Friday, July 11, 2014

Insurance for Electronic Transactions

The Federal Reserve created Regulation E (Reg. E) to enforce the Electronic Funds Transfer Act. Card issuers assumed liability for failed or disputed transactions and pulling money from consumer accounts became the norm. I discussed small value gross real time payment systems (SVGRTP) (Ad nauseam perhaps patient reader(s)) and why a push from consumer accounts lowers risk. However with any payment system, and particularly retail payment systems, disputes, theft, and failed transactions create the potential for unreimbursed liability.

I believe there is a relationship between transaction value; distance between payer and payee; and time to strongly authenticate a payer, and that we can quantify that relationship with a scalar value. Further we can use the resultant scalar value to quantify relative risk of any particular electronic payment.  We can count on people getting together to bet on the outcome of human endeavor regardless of its speed or periodicity.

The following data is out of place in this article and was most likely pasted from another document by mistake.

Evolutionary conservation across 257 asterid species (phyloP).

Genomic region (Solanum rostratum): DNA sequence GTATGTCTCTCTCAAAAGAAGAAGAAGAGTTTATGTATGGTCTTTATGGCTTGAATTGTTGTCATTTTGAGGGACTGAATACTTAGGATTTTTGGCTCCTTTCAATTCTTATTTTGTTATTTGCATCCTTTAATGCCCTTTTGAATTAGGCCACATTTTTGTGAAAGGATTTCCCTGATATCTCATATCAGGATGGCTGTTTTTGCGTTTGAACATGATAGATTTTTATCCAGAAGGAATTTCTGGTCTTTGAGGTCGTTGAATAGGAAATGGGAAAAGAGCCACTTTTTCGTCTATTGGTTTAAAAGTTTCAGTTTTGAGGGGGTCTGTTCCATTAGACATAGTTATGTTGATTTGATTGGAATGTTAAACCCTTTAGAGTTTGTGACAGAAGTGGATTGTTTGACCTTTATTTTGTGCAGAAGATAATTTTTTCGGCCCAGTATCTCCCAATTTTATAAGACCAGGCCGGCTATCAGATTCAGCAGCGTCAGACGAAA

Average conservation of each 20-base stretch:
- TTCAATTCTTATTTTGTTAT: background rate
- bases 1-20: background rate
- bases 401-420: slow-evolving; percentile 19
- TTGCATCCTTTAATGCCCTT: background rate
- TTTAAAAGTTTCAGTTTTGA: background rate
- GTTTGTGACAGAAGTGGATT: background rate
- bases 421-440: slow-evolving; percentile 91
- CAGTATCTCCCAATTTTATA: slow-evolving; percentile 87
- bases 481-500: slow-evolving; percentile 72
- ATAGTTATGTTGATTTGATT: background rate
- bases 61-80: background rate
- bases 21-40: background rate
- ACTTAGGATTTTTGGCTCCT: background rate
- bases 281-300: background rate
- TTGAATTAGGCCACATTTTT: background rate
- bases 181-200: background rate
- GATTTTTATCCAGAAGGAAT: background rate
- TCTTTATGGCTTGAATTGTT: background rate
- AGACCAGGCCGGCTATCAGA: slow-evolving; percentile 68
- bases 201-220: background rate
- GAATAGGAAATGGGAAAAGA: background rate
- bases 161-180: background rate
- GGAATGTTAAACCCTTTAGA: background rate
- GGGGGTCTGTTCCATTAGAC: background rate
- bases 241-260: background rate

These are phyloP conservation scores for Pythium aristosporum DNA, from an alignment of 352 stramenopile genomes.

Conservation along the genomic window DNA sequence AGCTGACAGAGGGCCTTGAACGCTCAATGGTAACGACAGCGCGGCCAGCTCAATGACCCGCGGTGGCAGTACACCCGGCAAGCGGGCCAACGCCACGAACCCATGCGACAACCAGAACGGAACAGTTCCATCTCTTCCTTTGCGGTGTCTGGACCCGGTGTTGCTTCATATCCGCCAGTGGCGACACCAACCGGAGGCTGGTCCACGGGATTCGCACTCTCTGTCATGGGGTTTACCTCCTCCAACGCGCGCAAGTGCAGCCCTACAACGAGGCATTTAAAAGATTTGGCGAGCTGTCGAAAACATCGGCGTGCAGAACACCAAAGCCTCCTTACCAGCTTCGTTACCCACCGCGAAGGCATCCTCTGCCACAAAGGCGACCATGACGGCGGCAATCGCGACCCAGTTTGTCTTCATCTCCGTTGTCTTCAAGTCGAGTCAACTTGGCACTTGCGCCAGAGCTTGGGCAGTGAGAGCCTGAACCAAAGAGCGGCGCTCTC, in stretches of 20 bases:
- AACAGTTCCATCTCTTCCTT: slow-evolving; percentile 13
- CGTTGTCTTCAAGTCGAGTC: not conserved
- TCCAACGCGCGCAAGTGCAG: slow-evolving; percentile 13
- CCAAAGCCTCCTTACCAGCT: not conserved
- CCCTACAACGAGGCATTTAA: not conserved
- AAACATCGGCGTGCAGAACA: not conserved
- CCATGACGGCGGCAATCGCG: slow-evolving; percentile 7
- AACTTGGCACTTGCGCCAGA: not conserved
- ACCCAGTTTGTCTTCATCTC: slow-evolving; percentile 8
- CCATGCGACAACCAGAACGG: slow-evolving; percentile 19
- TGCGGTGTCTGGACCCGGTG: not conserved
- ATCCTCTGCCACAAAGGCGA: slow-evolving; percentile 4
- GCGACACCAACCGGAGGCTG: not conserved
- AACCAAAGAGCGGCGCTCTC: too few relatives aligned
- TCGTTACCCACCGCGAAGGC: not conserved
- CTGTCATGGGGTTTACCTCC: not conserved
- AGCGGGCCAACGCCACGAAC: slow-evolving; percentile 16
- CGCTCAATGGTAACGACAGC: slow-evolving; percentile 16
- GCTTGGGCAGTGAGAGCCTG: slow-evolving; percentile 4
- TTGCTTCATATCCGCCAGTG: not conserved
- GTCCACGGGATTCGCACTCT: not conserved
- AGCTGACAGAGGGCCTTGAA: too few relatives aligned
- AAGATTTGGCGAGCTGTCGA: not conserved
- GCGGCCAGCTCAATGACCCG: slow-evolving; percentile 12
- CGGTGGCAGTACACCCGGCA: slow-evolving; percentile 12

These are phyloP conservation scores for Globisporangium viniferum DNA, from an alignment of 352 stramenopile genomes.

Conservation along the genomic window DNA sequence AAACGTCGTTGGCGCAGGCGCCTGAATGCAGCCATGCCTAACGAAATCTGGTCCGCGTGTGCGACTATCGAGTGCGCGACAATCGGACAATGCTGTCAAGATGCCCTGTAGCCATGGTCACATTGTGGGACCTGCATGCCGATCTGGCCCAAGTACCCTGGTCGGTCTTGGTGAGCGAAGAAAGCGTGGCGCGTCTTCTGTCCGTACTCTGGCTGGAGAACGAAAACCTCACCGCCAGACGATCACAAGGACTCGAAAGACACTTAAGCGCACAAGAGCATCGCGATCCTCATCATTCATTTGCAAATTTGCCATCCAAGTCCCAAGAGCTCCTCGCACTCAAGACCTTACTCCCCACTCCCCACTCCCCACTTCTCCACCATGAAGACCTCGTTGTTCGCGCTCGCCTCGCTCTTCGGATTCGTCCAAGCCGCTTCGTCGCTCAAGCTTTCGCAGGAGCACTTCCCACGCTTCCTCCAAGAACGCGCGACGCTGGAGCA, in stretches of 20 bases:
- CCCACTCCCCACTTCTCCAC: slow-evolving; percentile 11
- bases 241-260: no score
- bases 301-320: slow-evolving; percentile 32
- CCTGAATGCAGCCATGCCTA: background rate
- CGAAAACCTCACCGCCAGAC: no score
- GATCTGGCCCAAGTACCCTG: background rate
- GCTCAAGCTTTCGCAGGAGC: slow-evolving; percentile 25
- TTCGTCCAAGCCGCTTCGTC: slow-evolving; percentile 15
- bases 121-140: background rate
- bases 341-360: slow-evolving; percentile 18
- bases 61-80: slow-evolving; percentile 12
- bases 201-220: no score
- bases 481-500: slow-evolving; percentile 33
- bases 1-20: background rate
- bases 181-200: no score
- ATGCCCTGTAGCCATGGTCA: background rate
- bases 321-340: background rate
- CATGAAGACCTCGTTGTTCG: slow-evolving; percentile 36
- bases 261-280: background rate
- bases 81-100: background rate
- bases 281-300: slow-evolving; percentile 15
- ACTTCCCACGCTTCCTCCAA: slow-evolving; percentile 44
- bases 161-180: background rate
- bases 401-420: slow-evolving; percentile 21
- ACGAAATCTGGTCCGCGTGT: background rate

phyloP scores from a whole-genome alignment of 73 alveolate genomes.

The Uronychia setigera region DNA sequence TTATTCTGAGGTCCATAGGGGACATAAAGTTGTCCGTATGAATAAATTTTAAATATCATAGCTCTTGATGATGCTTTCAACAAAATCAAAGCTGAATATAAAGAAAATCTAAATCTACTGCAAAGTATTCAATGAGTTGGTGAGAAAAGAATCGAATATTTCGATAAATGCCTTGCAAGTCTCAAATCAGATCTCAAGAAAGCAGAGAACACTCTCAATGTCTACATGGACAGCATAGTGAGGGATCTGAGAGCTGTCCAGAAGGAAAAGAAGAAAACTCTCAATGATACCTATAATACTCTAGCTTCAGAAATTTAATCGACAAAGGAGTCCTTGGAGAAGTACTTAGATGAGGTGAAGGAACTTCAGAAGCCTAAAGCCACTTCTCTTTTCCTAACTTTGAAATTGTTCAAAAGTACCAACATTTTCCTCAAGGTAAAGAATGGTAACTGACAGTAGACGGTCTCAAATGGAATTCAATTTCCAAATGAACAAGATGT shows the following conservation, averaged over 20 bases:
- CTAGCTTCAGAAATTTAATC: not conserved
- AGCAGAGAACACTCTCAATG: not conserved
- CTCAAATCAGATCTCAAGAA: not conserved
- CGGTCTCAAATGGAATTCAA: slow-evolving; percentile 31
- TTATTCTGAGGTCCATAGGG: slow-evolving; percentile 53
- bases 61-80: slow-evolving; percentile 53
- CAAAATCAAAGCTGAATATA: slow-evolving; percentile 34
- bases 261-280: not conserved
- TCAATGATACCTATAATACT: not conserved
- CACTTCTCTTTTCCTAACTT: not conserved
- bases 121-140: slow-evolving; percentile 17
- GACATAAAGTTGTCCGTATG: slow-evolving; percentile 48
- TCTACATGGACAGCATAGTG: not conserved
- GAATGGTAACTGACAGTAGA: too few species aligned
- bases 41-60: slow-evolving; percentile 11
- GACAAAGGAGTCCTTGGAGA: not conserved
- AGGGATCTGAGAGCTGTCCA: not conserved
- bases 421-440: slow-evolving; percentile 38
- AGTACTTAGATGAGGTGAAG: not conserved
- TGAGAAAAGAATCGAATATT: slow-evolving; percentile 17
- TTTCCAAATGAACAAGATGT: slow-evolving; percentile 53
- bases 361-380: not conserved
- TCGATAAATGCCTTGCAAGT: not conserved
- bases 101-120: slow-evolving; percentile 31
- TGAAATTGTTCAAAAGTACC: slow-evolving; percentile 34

Is there a market for funds transfer liability? Are we on the verge of seeing traders see a blinking light setting a price for a 100,000 PIN transactions under $100 from store x, or consumers purchasing goods and services in region Y, or passengers paying for a flight? Will insurers sell policy covering payment system losses to individual consumers? Will my signed purchase of a liter of soda from a regional chain within 1 mile of my home address promote multiple zero sum bets?

Will retailers buy or sell these policies because it costs less than paying payment system networks exorbitant prices for artificially created risk?  

Perhaps dear reader(s), perhaps

Next Blog: Knitting concepts together, or, response to comments, or do you want to get geeky with me?

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